Sleepy John Estes,
On 80 Highway
(Delmark, 2008)

Don't let the copyright date fool you. On 80 Highway was recorded in 1973 just prior to Sleepy John's tour of Japan. Not that the recording date makes much difference; there is a consistency to Estes' work that makes it all sound as if had been recorded about three days after Ralph Peer's first trip to Bristol in search of talent.

Sleepy John Estes is nothing if not traditional. His guitar style comes from the early acoustic guys like Big Bill Broonzy and Brownie McGhee. In fact, with Estes and harmonica wizard Hammie Nixon being the only players on the session, the CD sounds remarkably like an early Sonny Terry and Brownie McGhee set.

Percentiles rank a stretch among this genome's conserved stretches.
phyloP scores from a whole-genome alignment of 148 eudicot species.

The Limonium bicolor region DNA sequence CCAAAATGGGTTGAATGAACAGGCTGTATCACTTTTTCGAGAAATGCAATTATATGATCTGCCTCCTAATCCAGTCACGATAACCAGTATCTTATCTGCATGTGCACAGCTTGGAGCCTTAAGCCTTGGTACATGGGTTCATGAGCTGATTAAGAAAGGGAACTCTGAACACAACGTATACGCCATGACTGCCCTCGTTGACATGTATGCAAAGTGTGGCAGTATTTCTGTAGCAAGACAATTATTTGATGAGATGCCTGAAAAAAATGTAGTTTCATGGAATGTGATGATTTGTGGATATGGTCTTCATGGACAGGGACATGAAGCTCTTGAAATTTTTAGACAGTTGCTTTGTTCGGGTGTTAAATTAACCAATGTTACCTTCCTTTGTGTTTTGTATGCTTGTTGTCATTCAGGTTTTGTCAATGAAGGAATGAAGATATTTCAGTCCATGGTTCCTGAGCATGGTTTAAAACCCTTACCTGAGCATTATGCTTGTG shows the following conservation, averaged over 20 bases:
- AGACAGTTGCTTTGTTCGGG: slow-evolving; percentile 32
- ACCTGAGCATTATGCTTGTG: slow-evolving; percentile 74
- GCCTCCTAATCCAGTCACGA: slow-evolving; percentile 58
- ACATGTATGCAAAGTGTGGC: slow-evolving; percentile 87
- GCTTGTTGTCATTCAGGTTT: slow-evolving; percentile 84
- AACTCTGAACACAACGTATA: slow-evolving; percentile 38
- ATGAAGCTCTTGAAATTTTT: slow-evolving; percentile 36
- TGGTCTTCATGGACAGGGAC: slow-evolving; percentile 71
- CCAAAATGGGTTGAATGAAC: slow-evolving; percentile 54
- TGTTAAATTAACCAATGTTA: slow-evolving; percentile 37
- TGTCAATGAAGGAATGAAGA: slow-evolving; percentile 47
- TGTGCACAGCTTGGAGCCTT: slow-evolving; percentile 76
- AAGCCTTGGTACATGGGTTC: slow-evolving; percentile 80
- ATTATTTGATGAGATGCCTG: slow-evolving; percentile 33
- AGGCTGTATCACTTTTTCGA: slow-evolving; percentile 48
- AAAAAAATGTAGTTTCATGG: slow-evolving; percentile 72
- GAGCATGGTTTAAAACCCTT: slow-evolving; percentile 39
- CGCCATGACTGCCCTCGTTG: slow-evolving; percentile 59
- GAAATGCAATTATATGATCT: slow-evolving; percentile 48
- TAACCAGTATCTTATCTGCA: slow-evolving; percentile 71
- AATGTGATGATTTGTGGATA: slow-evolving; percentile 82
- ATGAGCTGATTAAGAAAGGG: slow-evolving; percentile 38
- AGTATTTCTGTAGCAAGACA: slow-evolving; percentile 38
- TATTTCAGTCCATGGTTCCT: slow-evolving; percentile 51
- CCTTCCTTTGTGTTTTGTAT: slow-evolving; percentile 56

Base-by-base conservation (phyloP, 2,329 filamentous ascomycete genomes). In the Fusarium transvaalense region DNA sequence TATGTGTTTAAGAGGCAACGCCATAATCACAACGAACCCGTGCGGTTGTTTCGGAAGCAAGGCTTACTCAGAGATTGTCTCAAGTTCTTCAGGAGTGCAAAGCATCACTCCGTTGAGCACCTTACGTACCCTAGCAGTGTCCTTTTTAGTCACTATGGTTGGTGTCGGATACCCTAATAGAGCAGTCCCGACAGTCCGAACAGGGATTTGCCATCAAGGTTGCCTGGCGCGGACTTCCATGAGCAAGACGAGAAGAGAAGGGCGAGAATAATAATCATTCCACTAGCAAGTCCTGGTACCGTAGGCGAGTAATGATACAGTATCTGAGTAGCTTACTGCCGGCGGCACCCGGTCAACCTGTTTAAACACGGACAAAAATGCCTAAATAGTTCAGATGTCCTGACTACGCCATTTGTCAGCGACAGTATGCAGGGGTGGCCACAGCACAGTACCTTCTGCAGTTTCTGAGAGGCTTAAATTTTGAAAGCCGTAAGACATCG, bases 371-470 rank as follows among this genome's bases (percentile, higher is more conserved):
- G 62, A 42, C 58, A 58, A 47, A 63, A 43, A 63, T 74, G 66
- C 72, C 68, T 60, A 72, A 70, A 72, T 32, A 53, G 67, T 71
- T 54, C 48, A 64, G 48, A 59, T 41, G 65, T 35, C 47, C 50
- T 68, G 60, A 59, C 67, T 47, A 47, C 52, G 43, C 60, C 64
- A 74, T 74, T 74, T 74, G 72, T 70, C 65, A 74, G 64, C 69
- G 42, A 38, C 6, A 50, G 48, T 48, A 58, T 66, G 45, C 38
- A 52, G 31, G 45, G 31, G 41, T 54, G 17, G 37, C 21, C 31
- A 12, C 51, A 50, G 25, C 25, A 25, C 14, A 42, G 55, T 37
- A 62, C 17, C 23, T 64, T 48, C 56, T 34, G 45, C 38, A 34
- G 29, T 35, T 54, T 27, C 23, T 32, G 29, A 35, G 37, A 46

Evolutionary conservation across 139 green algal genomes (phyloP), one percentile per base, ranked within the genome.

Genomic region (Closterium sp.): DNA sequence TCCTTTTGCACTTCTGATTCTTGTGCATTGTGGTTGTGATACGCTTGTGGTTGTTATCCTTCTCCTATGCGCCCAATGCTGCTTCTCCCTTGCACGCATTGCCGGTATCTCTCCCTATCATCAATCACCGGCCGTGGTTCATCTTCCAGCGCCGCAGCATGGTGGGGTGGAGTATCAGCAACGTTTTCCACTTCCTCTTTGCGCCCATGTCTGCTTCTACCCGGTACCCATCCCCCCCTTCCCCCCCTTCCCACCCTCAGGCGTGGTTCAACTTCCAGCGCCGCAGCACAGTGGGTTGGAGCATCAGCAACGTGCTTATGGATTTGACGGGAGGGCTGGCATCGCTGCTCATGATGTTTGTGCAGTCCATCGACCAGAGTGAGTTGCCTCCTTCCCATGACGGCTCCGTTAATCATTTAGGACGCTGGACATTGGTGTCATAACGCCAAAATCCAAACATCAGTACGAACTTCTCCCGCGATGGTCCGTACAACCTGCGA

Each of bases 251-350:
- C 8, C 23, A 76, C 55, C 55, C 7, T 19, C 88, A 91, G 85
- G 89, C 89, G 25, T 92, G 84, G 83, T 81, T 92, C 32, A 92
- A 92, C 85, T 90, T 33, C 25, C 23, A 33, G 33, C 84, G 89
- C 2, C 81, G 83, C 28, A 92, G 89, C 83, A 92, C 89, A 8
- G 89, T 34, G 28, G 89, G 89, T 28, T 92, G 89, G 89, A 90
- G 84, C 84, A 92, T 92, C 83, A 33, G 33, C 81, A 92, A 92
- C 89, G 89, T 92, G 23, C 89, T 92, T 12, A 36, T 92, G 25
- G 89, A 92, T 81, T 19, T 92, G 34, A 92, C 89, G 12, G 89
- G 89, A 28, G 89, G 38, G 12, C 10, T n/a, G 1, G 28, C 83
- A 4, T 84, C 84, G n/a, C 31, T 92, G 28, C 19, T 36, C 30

Let me be clear here; I am not accusing these guys of ripping off Sonny and Brownie. They do, though, share certain similarities, and that's not a bad thing when you consider that the qualities they share are a relaxed virtuosity -- both men are masters of their style of playing and neither feels the compulsion to show off. They let the playing speak for itself.

They are also, like McGhee and Terry, virtuoso storytellers, both in music and in speech. The CD features between-tracks chatter between the two men in which they swap stories with a delight and gusto that is contagious. Also there is what you'd have to describe as a sophisticated primitivism to their playing and singing; on the surface, what they're doing seems artless and wispy, but as it plays you begin to realize just how artful it really is.

Both of these guys were masters and it's good to have this CD available.

review by
Michael Scott Cain

17 January 2009

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